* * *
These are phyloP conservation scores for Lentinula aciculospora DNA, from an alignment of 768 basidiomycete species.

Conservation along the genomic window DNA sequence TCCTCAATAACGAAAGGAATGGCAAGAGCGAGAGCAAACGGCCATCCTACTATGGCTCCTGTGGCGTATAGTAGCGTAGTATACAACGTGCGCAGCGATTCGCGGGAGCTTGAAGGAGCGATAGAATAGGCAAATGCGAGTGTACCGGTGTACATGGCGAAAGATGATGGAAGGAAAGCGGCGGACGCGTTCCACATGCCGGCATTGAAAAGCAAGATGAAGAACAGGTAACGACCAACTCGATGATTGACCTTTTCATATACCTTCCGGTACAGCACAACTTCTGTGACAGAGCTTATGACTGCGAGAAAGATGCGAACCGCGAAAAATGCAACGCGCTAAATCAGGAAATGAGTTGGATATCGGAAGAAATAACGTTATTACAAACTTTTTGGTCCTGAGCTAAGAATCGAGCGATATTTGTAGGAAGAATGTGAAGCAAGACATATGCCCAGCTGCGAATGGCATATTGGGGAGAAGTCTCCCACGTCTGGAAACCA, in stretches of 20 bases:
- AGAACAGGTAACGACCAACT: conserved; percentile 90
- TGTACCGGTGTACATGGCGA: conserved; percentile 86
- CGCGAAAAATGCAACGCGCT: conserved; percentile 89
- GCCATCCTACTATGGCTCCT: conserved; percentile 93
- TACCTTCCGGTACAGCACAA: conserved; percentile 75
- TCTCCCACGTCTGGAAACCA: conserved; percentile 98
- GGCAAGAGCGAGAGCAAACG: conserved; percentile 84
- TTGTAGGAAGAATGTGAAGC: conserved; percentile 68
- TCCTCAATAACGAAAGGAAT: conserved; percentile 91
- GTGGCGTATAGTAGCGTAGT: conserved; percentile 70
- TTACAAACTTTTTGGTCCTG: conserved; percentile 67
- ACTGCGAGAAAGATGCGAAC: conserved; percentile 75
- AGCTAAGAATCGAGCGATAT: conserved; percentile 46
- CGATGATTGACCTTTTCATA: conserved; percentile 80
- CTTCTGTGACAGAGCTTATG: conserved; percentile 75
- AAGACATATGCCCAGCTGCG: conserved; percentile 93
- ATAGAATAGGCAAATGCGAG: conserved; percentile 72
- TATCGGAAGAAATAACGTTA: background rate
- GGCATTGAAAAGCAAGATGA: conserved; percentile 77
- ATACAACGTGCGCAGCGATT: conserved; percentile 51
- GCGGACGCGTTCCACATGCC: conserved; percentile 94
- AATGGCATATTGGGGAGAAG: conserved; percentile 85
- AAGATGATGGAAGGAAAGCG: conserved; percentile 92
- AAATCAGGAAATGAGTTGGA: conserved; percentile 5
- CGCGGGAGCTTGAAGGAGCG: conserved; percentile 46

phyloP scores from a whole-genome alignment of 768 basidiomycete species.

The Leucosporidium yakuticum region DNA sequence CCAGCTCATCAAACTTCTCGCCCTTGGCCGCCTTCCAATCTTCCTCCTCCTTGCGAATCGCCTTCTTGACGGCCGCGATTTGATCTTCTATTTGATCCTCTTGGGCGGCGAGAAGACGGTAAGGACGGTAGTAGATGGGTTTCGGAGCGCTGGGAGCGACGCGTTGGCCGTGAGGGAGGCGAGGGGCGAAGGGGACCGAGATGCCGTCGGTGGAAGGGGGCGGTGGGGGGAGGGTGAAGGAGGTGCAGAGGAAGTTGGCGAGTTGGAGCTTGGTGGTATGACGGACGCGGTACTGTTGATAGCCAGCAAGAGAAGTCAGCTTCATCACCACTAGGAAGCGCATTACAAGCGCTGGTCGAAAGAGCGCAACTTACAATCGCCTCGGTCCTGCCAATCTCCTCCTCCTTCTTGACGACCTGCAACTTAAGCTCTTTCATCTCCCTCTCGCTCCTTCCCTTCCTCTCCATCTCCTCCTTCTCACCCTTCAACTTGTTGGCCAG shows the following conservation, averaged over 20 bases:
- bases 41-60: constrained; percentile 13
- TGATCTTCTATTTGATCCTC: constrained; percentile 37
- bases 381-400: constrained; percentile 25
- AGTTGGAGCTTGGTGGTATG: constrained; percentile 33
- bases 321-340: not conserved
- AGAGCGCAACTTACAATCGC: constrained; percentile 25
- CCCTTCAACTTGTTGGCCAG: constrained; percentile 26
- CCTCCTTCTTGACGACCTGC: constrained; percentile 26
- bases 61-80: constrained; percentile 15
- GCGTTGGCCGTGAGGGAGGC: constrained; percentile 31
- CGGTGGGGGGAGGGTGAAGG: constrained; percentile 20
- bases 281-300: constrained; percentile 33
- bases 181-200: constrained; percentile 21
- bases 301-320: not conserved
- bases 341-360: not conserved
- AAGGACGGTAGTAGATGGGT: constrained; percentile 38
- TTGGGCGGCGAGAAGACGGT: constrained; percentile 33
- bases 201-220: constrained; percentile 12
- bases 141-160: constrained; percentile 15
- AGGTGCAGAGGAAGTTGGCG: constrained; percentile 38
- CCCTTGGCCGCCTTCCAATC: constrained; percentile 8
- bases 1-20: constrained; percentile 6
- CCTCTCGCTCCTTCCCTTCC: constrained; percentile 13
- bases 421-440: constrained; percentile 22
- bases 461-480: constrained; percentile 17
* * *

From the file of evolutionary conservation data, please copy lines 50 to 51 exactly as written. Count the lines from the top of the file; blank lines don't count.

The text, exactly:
- CCCTTGGCCGCCTTCCAATC: constrained; percentile 8
- bases 1-20: constrained; percentile 6